Resurrected from the dead

Unfortunately, no matter how you try and avoid it getting sick happens to all of us. I spent most of last week KO’ed in bed. Despite the excellent care of fellow farmers Beth, Noah, Wyatt, and Gus, I still managed to lose 10 pounds and am just getting back into the rhythm of training this weekend. As anxious as I am to get back into full on butt kicking training mode, it’s important to make sure my body is actually ready to take in the training. Credit to Jeff Schloss for the rule of waiting to do intensity until 3 days after you start feeling good i.e. actually working out when you have been really sick.

On a more upbeat note, I’m unbelievably excited for our trip to the West Yellowstone ski festival. Even more exciting is the trip to the Supertours in Bozeman myself, Beth, Coach Ben, and some of the juniors (Patrick, Katrin, and ???) Few things about this trip are certain other than it will be buckets binders of fun, I will probably lose any facial hair growing competition, and there will be a lot of skiing. Words can hardly describe my anticipation. . .

Race Season Peaking and Goals

The biggest goal I have for this upcoming race season is to race in the Birkie. The only thing is registration is full and I haven’t signed up yet. A new rule this year gives free race entry into the Elite Wave of the Birkie to the top 30 men and women in the Supertour points standings. Supetours include West Yellowstone, U.S. Senior Nationals, and Supertour Finals (hosted here in Truckee!). Points are awarded to skiers who finish in the top 30 of a supertour, the higher you place the more points you score. This is a pretty solid goal considering I’ve only ever scored 11 supertour points and I’ll need at least 80 to make the top 30, but I’ve been putting in the hours and workouts to do so.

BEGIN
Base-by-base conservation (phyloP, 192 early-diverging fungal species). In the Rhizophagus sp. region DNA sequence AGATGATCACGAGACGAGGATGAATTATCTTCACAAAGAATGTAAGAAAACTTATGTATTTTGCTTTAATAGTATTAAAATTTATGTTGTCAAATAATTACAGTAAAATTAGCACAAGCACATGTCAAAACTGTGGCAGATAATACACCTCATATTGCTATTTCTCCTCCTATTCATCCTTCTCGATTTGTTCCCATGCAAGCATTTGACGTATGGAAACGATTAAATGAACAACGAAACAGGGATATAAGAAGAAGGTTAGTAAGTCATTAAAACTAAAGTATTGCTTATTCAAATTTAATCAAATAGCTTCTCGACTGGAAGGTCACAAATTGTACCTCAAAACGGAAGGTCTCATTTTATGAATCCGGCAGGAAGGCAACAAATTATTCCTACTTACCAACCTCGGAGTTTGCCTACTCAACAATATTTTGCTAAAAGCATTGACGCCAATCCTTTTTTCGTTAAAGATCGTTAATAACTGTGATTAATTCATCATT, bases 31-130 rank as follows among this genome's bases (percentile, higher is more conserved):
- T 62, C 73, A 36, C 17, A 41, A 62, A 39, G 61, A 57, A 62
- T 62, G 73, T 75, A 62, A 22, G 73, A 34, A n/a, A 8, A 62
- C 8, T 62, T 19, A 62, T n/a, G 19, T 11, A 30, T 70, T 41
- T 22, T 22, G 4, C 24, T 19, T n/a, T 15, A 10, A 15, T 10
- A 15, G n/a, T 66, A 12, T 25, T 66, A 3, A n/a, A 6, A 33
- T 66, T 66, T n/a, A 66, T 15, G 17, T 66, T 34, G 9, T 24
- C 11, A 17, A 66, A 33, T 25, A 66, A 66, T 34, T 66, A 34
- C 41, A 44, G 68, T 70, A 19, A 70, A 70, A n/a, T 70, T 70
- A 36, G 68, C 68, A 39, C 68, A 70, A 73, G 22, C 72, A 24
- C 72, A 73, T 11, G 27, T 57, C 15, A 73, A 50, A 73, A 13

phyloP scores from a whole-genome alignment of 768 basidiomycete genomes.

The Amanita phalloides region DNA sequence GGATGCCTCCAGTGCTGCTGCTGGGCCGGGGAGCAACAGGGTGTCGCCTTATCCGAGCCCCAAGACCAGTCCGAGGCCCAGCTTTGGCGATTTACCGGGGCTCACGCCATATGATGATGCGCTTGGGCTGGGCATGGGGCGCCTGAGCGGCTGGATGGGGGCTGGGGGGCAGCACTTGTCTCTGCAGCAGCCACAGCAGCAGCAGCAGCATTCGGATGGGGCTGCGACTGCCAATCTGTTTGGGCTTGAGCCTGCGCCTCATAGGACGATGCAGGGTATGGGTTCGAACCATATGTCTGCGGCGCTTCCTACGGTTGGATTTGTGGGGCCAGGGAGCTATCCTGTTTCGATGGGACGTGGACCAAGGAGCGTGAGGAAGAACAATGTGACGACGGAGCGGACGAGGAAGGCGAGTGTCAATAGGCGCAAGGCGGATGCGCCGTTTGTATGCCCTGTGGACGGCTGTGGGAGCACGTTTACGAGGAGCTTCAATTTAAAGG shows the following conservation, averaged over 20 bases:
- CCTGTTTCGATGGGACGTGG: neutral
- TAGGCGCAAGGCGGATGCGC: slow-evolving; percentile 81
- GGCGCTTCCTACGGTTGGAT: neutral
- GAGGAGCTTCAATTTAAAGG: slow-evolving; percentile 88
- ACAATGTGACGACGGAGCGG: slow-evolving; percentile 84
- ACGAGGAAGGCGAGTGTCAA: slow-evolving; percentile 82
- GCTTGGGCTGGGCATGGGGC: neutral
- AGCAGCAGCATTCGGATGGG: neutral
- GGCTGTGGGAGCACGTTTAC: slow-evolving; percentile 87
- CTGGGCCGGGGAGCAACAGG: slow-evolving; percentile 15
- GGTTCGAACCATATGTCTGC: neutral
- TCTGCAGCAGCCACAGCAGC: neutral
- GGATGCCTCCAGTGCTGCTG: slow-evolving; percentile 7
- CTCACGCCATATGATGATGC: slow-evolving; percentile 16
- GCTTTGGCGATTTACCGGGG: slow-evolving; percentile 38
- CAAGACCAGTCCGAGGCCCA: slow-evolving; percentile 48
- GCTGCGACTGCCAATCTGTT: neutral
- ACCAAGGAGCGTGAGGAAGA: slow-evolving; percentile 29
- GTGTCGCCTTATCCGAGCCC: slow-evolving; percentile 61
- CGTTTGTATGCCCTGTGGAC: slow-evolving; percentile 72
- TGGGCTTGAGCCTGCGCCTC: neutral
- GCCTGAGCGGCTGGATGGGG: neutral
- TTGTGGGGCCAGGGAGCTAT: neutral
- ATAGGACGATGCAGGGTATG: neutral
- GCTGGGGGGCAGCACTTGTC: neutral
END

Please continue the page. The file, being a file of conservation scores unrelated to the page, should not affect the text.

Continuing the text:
In addition to training a bunch, I’ve also been working with my coaches to make sure my peak racing ability comes at the most opportune time for reaching my goals. Quite consistently over the last three years I have first reached my peak racing shape during the 3rd week of January. However, most of the Supertours I will be going to happen before the first week in January. So the question is how do you shift your racing peak almost a month sooner? Accomplishing this is still a work in progress, but essentially involves looking back at my training logs over the last couple years and identifying which workouts (and races) helped bring me into peak shape. Then we move these workouts sooner in the training schedule.

 

In other news a lot of people have put in some serious hours getting the Tahoe Donner XC courses ready for Supertour Finals here in Truckee the first week in April. 

Here is a section by a culvert the ASC and SBA junior teams widened considerably through adding mountains of rocks on either side.

And a brand new trail hand cut buy volunteers leading out of what will be a great stadium.

Fall is for. . .

FAST: With the race season starting seem not that far away, we are building more and more intensity into our training program. Typically I’ve been doing 2 to 3 intensity workouts a week with some solid level 4 efforts. Beth Taylor and myself have been getting in Glenn Jobe’s infamous 5×5 workout once a month as well as a trip down to Colfax or the little town of Washington for some low elevation intervals every other week.

FUEL: After workouts, especially intervals, having some kind of post-workout snack/meal is key for a full recovery. Tacos Jalisco’s is usually my fuel of choice, however, packing your own recovery snack can be fun and tasty too. Below are fajitas and chocolate milk, kept cool in a thermos, YUM.

FUN: What would roller skiing be without some kind of shenanigans? Here we are piloting a revolutionary device to help minimize road rash during rollerski accidents.

and FOLIAGE?: Well I guess fall foliage is the one thing I’ll miss out on after moving to Truckee from the northeast, but a quick look at the weather forecast back home makes it seem worthwhile. http://forecast.weather.gov/MapClick.php?lat=43.907245174896936&lon=-69.96272489746093